Ironically, these same patriots who are overwhelmingly concerned with upholding the purity of original intent when interpreted according to their religious ideals are the first to push for Constitutional changes when they find the Constitution insufficient to their ends, as in pushing for a Constitutional Right to Life amendment.

Does this mean that original intent does not matter? It certainly does. As Garrett Epps pointed out in his excellent article “Stealing the Constitution” published in the February 7, 2011 edition of The Nation magazine:

“Serious originalist scholarship is very useful as one way of learning more about the Constitution. But in the hands of judges like Antonin Scalia or demagogues like Glenn Beck, it is really a kind of intellectual weapon…”

Antonin Scalia was the Ken Ham of the Supreme Court. If he truly cared about original intent, he would have acknowledged, for example, that our forefathers could never have imagined let alone intended to protect modern weaponry. The most they might have known was that this new innovation called the “flint-lock” was soon to appear. They could never have imagined or factored in the horrific killing-power of modern weaponry. But instead, what Antonin Scalia did was focus on the word “the” in “the right to bear arms” as the key concept in his extremist interpretation. Antonin Scalia, like Ken Ham, was a deeply self-deluded individual.

Our Constitution is a tremendously important statement of principles. However, in truth there are many countries with similarly admirable Constitutions. It is only the high court system of a nation, and how it interprets and enforces that Constitution, that makes it a great nation or a poor one.

The Constitution might just as well be a Rorschach drawing or Simon and Garfunkel lyrics for that matter. Either of these alternatives might be just as good in the hands of wise men or just as abused in the hands of ideologues.  Antonin Scalia may have been smart, but he was not wise. We can only hope his successor will not be so susceptible to Justice Scalia’s insanely flawed moral and intellectual reasoning.



Satisfaction Surveys

SatisfactionSurveyHave you ever filled out one of those ubiquitous satisfaction surveys? Of course you have. Everyone wants to know how satisfied you are. Whether it be your phone company or your local dry cleaner or your waiter, everyone is keen to quantify, record, and report your level of customer satisfaction.

But despite the fact that satisfaction surveys are as annoyingly common as pennies, how truly useful are they? If you’re anything like me, you probably don’t provide exactly high quality response data to these surveys. If I cannot escape the survey without being rude, I just check “Excellent” for everything without even reading the questions. It’s the easiest thing to do. And what direct benefit is there in it for me to be thoughtful and honest? I’m much more likely to get better service next time if I indicate that my waitress is excellent in every possible way, especially if she was terrible!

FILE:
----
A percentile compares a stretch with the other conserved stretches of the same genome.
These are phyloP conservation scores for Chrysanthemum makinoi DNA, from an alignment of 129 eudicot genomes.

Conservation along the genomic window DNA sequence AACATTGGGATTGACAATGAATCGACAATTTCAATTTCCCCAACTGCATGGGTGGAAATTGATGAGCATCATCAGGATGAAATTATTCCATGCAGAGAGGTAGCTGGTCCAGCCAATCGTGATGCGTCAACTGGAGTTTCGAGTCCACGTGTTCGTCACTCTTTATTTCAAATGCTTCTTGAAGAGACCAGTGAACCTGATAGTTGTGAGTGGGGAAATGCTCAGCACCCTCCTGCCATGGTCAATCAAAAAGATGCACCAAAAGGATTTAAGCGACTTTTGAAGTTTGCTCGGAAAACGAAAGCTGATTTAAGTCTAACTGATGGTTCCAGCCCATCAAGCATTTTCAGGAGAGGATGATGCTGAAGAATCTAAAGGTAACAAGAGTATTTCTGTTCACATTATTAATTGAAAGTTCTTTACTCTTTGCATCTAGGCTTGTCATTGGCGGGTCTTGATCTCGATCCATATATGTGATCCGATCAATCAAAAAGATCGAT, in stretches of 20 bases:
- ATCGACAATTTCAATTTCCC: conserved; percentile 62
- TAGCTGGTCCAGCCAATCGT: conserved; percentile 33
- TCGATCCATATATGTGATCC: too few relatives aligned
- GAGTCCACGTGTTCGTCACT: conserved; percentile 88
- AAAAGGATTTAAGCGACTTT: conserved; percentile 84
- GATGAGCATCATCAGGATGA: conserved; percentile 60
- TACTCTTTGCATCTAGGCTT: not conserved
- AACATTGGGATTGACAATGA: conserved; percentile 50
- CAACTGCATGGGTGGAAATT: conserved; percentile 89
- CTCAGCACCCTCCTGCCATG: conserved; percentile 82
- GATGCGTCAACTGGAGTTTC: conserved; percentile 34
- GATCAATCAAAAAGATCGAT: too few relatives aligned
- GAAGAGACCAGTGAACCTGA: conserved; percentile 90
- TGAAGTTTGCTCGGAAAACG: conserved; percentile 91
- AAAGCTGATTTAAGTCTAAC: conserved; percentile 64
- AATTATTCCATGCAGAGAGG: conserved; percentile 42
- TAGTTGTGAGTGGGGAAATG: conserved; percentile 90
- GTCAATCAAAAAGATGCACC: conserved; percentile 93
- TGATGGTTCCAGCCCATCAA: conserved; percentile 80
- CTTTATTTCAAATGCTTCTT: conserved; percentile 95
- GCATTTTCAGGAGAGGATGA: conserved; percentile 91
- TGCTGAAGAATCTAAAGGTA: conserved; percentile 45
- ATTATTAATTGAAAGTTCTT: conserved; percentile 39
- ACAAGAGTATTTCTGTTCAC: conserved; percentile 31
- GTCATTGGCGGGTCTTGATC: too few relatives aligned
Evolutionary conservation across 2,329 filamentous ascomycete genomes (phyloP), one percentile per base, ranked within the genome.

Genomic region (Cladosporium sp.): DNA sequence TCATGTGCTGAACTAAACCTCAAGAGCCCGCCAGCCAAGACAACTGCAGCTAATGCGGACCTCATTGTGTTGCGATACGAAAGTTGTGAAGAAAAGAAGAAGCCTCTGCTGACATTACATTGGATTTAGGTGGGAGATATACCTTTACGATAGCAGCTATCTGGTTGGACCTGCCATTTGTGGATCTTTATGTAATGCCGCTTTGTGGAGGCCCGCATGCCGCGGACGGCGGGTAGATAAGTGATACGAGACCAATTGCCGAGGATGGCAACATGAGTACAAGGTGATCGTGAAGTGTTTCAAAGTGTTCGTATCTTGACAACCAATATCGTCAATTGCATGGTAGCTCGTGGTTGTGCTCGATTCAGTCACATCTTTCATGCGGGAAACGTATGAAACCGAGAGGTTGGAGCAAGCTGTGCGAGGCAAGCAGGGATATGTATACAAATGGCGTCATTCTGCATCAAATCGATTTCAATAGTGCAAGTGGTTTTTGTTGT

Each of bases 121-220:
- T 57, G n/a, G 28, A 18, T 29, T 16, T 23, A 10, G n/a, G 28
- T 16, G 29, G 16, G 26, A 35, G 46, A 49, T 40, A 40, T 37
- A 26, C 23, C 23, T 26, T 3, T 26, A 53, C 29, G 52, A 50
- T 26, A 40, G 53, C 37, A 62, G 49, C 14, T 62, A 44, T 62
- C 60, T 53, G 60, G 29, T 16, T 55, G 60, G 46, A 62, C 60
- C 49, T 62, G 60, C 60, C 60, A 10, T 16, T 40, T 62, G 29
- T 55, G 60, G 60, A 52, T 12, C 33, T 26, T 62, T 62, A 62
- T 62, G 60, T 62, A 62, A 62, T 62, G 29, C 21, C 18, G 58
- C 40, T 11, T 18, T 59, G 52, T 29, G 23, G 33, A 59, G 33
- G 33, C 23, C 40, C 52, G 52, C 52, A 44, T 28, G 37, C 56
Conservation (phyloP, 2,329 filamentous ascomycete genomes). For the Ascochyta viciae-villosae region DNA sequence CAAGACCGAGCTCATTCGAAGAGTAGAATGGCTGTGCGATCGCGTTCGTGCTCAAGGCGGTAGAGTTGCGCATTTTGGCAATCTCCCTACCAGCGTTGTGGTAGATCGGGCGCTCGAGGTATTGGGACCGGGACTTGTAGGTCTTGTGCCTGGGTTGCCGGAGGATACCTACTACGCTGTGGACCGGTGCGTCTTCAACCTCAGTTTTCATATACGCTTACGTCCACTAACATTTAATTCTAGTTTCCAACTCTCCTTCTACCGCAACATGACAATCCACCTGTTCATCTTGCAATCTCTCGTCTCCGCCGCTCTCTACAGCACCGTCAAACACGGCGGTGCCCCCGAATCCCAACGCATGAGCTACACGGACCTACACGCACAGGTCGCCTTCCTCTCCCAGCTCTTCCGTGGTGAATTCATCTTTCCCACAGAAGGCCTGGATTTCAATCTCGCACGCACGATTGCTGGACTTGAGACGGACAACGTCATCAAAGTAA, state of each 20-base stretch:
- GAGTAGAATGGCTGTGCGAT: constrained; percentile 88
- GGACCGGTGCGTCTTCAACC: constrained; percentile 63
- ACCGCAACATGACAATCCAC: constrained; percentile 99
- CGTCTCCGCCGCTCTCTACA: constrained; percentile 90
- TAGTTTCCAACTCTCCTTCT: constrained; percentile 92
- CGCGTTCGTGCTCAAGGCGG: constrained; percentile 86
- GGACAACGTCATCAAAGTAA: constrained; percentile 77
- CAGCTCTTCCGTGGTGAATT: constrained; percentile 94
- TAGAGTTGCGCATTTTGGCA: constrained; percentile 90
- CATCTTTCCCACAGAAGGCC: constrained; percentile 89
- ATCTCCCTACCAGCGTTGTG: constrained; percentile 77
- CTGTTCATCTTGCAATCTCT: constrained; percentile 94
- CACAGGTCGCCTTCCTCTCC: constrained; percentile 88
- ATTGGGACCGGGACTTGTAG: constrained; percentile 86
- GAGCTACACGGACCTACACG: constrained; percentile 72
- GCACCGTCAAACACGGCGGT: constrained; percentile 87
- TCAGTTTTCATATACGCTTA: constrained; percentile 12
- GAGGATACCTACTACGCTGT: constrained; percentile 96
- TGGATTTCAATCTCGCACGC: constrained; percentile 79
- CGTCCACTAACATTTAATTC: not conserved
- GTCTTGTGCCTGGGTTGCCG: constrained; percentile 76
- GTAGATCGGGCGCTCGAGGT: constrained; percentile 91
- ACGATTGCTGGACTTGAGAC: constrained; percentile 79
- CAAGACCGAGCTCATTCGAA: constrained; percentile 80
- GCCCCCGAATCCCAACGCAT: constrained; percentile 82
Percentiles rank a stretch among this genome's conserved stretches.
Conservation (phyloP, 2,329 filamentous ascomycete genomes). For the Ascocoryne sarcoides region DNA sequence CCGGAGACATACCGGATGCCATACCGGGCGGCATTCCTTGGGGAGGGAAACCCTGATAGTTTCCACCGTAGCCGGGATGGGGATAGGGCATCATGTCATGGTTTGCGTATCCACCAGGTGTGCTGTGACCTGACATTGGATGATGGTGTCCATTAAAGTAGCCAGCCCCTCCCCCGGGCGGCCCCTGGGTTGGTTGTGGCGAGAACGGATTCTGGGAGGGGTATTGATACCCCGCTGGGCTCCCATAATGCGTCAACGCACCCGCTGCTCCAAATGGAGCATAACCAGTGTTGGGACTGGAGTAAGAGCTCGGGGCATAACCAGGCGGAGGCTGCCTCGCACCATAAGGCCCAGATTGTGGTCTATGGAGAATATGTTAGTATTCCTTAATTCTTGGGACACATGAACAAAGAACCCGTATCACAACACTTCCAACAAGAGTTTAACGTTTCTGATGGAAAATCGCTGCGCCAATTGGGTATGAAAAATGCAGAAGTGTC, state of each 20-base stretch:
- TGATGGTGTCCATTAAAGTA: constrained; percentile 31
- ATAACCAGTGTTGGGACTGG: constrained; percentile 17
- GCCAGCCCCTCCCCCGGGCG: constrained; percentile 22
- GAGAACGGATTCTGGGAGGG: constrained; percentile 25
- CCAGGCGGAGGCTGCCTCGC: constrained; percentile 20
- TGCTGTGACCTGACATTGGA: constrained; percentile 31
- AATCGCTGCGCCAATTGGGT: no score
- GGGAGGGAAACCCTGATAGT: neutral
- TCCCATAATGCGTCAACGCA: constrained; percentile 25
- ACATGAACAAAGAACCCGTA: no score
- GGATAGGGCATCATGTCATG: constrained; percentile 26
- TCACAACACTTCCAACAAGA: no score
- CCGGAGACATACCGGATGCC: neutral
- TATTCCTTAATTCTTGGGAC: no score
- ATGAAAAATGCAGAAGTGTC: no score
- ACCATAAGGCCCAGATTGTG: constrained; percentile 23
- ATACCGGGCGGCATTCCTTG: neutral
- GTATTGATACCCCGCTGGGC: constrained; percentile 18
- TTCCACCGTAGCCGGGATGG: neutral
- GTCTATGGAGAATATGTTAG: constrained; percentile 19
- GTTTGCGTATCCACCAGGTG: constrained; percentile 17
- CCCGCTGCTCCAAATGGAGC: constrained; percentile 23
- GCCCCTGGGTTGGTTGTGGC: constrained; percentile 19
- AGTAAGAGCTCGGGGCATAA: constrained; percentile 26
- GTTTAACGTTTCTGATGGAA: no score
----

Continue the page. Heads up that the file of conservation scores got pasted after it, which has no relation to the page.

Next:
And there are lots of reasons beyond immediate self-interest and laziness that most of us lie like Persian rugs on these surveys:

  1. People forget the bad stuff. We have selective memories, and the longer it is after our terrible customer experience, the more likely we are to remember it positively.
  2. People never want to seem like complainers. Even if we had gripes, we are programmed that complaining only reflects badly on us.
  3. People are nice. We don’t want to hurt anyone’s feelings unnecessarily – even if we are anonymous.
  4. People are habituated to say “I’m fine.” Even if we’re in the middle of vomiting up our lunch after being told that our beloved kitty just got electrocuted attacking an electrical outlet, we automatically say we’re fine.
  5. We assume no one <really> wants to know. We figure that this is pointless paperwork that no one will ever actually read let alone act on it.
  6. Saying everything was wonderful is the easiest way to dispense with this annoying and meaningless survey and get home in time for The Walking Dead.

Here’s an even bigger problem worth discussing in depth. We don’t know what we don’t know and have poor imaginations to envision what we could have. Satisfied compared to what? How do you rate your Toyota? Excellent. Oh wait, I didn’t realize I could have had a Porsche instead… Can I change that answer to Poor?

How do you rate your healthcare? Excellent? Great! But did you know that Norway has a healthcare system that costs ½ the price and ranks 11th to your 37th? Would you like to change your survey answer?

Since we don’t know what we don’t know let alone what we cannot even imagine, Poor to Excellent is not an absolute scale. It only encompasses what we know. If we’re given a dozen similarly bad options, we’re likely to rate the least worst of them Excellent. By the way, this is one of the reasons that “happiness scientists” tell us that more choices make us less happy. We become less satisfied with what we can get if we are made aware of all the better options that we cannot hope to get our hands on.